The US District Court for the Middle District of Tennessee recently refused the request of MedQuest Associates, Inc (“MedQuest”), an operator of diagnostic testing centers, to dismiss a false claim suit. The suit alleged that MedQuest failed to properly supervise procedures and improperly submitted bills under a former entity’s Medicare number. See U.S. ex rel. Hobbs v. MedQuest Assocs., Inc., et al., 2010 WL 1169773 (M.D. Tenn. Mar. 24, 2010)(Judge Haynes). In its intervening complaint, the United States alleged that when MedQuest conducted diagnostic testing at its independent diagnostic testing facility (IDTF), it did not provide the required and appropriate direct physician supervision. Instead, MedQuest provided only general supervision, which is the less stringent requirement when the same tests are performed in hospitals or physician offices. Additionally, the government alleged that, following the conversion of MedQuest’s physician office location to an IDTF, MedQuest did not change the Medicare enrollment classification of the physician’s office location to an IDTF. Rather, MedQuest continued billing its testing services using its physician’s office location.
The Court held that failure to comply with supervision requirements could result in the submission of a false claim, as could failure to appropriately change the Medicare facility classification associated with a billing number. In ruling on MedQuest’s motion to dismiss, the Court looked beyond the allegations of the complaint and considered evidence in the form of documents attached to the complaint, e.g., copies of prior refunds by MedQuest to Medicare and MedQuest’s own internal memoranda suggesting that MedQuest did indeed know that its failure to correctly follow supervision requirements would lead to a false claim. On the issue of MedQuest’s improper facility designation, the Court rejected MedQuest’s argument that its failure to timely change its facility designation was harmless error because physician’s offices and IDTFs use the same fee schedule for testing.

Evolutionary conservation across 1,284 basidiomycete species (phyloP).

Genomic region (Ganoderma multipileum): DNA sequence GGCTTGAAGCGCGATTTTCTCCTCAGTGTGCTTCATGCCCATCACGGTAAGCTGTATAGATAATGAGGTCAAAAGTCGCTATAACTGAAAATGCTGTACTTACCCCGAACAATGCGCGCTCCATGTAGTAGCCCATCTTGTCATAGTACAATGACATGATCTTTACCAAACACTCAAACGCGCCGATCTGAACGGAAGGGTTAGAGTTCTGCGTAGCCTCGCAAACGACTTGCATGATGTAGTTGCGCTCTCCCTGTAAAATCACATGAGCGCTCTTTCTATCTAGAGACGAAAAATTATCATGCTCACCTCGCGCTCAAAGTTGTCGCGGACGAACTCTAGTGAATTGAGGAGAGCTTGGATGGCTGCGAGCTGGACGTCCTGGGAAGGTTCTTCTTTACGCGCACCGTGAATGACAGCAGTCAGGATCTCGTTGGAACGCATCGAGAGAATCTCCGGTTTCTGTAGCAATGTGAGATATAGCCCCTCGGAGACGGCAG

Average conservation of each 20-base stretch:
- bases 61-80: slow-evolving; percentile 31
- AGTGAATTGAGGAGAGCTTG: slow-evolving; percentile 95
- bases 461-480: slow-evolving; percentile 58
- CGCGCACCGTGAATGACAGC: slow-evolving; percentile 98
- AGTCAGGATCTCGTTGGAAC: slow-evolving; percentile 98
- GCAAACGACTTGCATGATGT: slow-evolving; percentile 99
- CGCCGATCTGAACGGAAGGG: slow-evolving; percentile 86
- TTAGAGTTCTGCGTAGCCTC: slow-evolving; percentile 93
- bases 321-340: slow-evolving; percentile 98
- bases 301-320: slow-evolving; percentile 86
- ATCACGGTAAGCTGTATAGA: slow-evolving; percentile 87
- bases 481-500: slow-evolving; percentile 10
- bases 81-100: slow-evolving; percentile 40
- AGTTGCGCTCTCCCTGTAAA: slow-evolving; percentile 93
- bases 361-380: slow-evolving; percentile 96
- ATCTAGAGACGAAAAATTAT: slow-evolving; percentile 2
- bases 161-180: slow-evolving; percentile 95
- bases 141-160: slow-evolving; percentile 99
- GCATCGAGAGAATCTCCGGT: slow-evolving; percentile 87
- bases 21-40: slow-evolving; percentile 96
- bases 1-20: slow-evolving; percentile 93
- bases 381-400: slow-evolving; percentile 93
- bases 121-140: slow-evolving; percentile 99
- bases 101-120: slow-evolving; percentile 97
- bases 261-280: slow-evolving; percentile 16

While this decision only denied MedQuest’s motion to dismiss and did not address the merits of the FCA claims, it is clear that billing for tests that were not correctly supervised in the first instance or billing under an incorrect Medicare facility designation may be used as grounds for FCA liability, especially when the facility operator is shown to have knowledge of the correct treatment and billing compliance elements. Health care providers should ensure that they understand the current myriad supervision requirements for all types of procedures and practitioners, as the applicable rules are varied and evolving. Furthermore, they should review all of their Medicare enrollment documents to ensure that they are correct and updated.